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Spring has sprung at Reiman Gardens as 55,000+ tulips are blooming. Reiman Gardens will stay open until 8:00 p.m. on May 2, May 3 and May 4.

Reiman Gardens is normally filled with flowers and butterflies, but on Thursday it will be filled with people coming to learn about ecological feminism. The September Nature at Noon will take place from noon to 1 p.m. Thursday in the Garden Room at Reiman Gardens and will focus on ecological feminism.

Anyone can attend Nature at Noon, but members and Iowa State students have free admission. Snacks, water and coffee will be provided but attendees are allowed to bring their lunch with them.

Danielle Wirth, a lecturer in sociology, has taught the ecofeminism class at Iowa State for over 20 years and will discuss what ecofeminism means with attendees.

“We are going to try and keep it less academic and more practical,” Wirth said. “We will define what feminism is, then we will outline ecofeminism and we will talk about the connections between the oppressive conceptual frameworks that exist but people do not always realize they are living in.”

Wirth gave examples of these frameworks that included the deprivation of knowledge for women, the historical connections where the victors were the ones who wrote history and erased other cultures and also the patriarchy and how it plays into many things.

Wirth said ecofeminism rests on diversity and she hopes many people with many different perspectives come and add input to the talk.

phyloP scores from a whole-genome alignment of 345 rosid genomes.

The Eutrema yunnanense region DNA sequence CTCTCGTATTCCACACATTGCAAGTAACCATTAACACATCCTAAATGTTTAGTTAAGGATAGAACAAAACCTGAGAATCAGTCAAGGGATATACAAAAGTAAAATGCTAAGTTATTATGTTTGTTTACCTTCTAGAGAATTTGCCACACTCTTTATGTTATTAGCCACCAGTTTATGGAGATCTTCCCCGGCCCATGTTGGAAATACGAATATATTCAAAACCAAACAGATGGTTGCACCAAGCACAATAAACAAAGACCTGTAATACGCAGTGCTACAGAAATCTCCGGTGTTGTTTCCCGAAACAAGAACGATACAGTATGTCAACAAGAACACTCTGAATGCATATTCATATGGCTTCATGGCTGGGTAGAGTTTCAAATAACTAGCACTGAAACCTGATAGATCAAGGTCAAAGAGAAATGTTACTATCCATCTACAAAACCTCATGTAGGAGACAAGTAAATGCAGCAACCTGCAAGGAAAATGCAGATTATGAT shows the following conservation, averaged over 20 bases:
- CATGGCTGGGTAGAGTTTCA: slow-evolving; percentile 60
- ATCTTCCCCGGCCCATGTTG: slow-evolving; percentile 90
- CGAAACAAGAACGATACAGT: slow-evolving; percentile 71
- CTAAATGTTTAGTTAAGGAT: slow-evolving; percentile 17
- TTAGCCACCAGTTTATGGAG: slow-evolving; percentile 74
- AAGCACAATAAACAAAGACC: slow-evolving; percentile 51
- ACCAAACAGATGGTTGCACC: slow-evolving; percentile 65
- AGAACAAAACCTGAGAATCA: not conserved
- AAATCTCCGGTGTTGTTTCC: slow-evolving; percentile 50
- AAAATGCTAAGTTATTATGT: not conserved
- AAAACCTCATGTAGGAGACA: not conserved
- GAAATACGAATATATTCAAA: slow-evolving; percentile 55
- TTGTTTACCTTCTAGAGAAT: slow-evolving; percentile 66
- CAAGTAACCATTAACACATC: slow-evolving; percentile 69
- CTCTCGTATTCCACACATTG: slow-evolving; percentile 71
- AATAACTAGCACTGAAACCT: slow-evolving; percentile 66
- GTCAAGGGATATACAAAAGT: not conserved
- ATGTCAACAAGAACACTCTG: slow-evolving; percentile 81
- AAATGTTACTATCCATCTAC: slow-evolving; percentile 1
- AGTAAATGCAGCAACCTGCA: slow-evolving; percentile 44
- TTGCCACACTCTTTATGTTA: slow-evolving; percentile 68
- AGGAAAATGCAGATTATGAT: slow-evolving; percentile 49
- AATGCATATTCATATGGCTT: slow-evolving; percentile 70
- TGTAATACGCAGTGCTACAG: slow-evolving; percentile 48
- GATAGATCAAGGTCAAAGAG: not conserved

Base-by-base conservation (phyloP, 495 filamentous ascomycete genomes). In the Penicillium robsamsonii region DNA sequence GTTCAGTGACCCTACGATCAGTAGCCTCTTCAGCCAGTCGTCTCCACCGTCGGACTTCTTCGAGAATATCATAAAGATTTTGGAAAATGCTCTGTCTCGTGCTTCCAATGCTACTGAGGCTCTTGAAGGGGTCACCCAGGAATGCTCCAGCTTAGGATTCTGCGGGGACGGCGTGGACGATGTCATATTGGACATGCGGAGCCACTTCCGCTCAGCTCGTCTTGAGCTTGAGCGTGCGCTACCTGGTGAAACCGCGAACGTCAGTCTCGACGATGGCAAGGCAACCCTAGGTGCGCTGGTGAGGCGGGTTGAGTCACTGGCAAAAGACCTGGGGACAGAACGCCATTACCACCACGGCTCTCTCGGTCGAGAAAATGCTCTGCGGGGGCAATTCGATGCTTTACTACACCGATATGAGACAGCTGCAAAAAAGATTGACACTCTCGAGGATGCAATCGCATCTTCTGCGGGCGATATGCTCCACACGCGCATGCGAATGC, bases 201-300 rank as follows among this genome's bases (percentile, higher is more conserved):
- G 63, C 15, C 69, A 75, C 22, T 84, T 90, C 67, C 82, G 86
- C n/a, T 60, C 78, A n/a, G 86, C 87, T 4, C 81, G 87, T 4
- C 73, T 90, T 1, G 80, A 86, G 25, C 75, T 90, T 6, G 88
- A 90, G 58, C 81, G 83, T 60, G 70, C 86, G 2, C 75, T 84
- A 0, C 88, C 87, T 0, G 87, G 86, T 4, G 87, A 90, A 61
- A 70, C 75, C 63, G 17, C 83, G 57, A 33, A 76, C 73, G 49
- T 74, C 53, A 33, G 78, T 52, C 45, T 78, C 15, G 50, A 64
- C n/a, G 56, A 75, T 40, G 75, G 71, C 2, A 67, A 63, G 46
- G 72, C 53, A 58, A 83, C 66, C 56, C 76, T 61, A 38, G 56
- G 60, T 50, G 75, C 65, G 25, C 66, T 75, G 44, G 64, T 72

“I’m from out east so I love a good argument,” Wirth said. “Arguments to me are not negative, arguments are getting clear on what you believe is right and just and true. When there is an argument made with appropriate empirical evidence, I have been known to change my world view.”

Sara Merritt, education manager at Reiman Gardens, said that the talk is planned to be more open forum than lecture, and she encourages attendees to add input and ask questions.

“Nature at Noon is important for us to share the incredible work that is being done at Iowa State,” Merritt said. “It is important for us to share with the public some of the conversations that happen here at a higher university. We see ourselves as the science center of Ames and we are in a unique position as both a department of Iowa State and a cultural resource for the community to bring those two groups together.”

Merritt said ecofeminism is not a new thing and it is important to keep having these types of essential conversations and bring the lens back to our connection to the Earth.

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